Skills for Success

Diversity, Equity and Inclusion March 06, 2012 Print Friendly and PDF

Skills For Success
As Extension strives to meet the needs of an ever-increasingly diverse society, it must do so by recruiting, hiring and retaining staff that possess the attitude, competencies and qualities that enable them to effectively work across differences. They must have the needed skills for success. As a result, well-thought out recruitment, hiring and retention strategies that attract, support and sustain individuals with a mature diversity lens are a critical component of creating an environment that supports and promotes pluralism and diversity1.

Today, most job postings and descriptions clearly identify the ability to show respect for differences in backgrounds, lifestyles, viewpoints, and needs in reference to areas such as ethnicity, race, gender, creed, and sexual orientation as being essential to the position and the organization. While articulating these as desirable qualities and behaviors is an important first step in recruitment, the challenge often arises in assessing the level of skill and competency during the screening and interview process.

The accompanying materials, Skills for Success©, developed by the Office of Human Resources at Cornell University, can serve a template for developing recruitment materials and interviewing questions that result in attracting and hiring individuals that bring a diverse perspective and are supportive of diversity. Skills for Success©, consist of the following materials:


Staff Skills for Success (pdf) - A broad overview of the skills essential for individual and organizational success and examples of demonstrated behaviors in these areas

Interviewing Candidates for Skills for Success (Short Version - pdf) - A short version of interview questions that address the skill areas

Interviewing Candidates for Skills for Success (Long Version - pdf) - A longer version of targeted interview questions that probe the breadth and depth of candidate’s skill level.

Characteristics of Performance Levels - pdf - A matrix that outlines a continuum of the characteristics of individual performance levels in the skill areas identified.

Staff Performance Dialogue Form (pdf) - A standard form to be used as a tool for conducting employee review, staff development and performance improvement discussions.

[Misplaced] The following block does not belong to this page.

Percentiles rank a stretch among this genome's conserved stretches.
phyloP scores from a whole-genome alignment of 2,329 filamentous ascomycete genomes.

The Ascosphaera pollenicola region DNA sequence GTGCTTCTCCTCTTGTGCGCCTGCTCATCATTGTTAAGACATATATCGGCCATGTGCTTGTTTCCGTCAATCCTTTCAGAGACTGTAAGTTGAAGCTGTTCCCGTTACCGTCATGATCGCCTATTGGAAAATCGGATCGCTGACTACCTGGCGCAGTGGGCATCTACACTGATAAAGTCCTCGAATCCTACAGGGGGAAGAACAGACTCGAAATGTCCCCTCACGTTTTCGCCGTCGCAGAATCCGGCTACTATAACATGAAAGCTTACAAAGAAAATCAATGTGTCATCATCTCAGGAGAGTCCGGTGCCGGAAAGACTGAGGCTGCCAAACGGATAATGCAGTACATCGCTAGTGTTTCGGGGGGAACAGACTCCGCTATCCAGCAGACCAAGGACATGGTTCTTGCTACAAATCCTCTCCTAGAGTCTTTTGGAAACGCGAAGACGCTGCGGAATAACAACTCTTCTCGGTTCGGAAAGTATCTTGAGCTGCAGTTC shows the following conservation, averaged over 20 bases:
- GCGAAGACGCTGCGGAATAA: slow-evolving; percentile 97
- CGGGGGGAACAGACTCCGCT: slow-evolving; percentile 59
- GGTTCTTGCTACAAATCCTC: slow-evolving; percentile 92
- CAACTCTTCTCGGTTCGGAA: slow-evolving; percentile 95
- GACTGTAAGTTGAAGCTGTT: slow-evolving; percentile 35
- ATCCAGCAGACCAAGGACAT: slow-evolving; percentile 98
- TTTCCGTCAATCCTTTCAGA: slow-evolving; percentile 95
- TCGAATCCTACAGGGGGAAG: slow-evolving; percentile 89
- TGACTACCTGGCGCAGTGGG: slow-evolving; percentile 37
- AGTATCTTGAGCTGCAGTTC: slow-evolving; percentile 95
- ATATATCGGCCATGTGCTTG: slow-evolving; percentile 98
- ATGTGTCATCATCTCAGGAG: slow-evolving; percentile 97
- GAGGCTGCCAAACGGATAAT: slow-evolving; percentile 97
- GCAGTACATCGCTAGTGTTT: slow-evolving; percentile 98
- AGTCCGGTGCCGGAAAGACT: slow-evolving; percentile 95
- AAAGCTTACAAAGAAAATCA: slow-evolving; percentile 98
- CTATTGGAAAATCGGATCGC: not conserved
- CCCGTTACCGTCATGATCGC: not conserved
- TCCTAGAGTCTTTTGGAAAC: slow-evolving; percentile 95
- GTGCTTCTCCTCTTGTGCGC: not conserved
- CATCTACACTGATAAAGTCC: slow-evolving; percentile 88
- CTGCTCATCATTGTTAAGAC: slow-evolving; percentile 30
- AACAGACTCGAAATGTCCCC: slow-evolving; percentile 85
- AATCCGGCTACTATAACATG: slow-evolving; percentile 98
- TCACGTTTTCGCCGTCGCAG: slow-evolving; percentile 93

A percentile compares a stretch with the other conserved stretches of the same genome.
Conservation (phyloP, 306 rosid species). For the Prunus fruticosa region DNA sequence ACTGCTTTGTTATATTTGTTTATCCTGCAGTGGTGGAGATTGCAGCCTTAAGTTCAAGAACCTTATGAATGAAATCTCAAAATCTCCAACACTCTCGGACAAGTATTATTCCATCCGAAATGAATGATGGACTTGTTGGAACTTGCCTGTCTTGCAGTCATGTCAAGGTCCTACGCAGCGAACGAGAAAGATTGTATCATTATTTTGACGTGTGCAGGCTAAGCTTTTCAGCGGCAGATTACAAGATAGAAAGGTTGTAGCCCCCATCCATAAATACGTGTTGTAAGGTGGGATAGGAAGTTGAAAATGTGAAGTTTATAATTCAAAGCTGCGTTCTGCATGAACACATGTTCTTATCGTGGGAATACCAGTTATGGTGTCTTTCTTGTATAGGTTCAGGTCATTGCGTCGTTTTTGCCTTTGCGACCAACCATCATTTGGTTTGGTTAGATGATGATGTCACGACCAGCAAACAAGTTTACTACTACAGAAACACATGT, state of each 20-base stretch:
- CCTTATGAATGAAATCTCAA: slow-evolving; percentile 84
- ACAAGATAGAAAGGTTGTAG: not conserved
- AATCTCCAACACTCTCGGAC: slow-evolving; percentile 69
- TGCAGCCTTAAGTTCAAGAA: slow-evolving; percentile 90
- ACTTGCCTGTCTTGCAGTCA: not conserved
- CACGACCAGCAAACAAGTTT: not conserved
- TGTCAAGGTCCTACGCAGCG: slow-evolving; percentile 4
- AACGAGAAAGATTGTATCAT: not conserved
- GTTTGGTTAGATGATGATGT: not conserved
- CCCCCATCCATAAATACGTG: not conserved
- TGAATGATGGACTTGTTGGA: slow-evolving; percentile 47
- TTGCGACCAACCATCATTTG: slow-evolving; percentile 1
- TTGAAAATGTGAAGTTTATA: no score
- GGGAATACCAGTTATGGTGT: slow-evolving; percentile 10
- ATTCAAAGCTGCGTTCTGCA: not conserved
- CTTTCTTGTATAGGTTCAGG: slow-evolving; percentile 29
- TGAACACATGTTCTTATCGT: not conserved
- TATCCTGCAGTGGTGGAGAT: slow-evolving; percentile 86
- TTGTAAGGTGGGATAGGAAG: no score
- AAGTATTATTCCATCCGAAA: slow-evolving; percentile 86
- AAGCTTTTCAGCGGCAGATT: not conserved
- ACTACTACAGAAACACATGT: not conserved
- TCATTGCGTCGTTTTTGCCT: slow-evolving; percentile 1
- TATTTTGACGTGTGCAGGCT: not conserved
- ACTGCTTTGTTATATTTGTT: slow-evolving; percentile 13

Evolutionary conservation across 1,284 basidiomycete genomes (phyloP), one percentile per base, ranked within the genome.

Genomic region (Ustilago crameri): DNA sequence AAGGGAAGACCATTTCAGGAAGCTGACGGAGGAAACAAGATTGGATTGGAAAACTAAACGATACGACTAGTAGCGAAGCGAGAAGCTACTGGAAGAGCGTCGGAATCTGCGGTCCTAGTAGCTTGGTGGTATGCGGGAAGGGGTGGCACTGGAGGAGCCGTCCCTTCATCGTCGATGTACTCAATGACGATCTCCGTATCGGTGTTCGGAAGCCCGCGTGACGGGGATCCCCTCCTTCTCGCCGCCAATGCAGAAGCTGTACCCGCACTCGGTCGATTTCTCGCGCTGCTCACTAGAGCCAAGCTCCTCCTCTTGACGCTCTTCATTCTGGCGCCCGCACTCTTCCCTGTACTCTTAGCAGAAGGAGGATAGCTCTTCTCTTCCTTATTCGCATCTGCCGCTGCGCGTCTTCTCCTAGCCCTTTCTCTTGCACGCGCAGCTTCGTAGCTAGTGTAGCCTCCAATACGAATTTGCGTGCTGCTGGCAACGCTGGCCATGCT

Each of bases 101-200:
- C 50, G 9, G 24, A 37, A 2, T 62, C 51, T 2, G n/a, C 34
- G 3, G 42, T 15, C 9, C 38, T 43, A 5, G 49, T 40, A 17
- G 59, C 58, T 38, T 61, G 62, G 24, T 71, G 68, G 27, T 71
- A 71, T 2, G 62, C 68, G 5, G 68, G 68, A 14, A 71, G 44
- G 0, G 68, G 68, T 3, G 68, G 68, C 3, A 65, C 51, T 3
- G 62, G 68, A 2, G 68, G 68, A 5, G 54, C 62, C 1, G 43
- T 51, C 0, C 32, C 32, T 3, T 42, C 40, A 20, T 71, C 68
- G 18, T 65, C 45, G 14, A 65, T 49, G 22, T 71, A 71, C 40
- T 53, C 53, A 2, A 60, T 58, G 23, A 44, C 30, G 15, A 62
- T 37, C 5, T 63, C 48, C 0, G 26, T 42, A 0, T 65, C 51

Each skill area identified in Skills for Success©, can lend itself to diversity and pluralism. The skills, behaviors and interview questions under the heading of inclusiveness specifically and intentionally address and provide a language for articulating desired diversity competencies in recruitment and a process for assessing them in hiring.

In addition to addressing the areas of recruitment and hiring, Skills for Success©, also provides resources for the ongoing support, development and retention of staff. As with other competencies, there is a need for ongoing assessment and development on inclusiveness. The Staff Performance Dialogue Form and the Characteristics of Performance Levels can serve as tools for creating organizational expectations around diversity and pluralism, as well as a means for supporting staff in assessing their skill level and identifying ongoing professional development needs in this area.

For additional information and case studies on Cornell Cooperative Extension’s efforts on staffing for diversity check out: http://www.joe.org/joe/1998february/a1.html

By Eduardo González, Jr., Diversity Specialist, Cornell Migrant Program


1The concepts of “diversity” and “pluralism” as defined in Pathway to Diversity: Strategic Plan for the Cooperative Extension System’s Emphasis on Diversity (1991) are: Diversity is differences among people with respect to age, class, ethnicity, physical and mental ability, race, sexual orientation, spiritual practice, and other human attributes. Pluralism is an organizational culture that incorporates mutual respect, acceptance, teamwork, and productivity among people who are diverse in the dimensions of human differences listed above as diversity.

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This work is supported by the USDA National Institute of Food and Agriculture, New Technologies for Ag Extension project.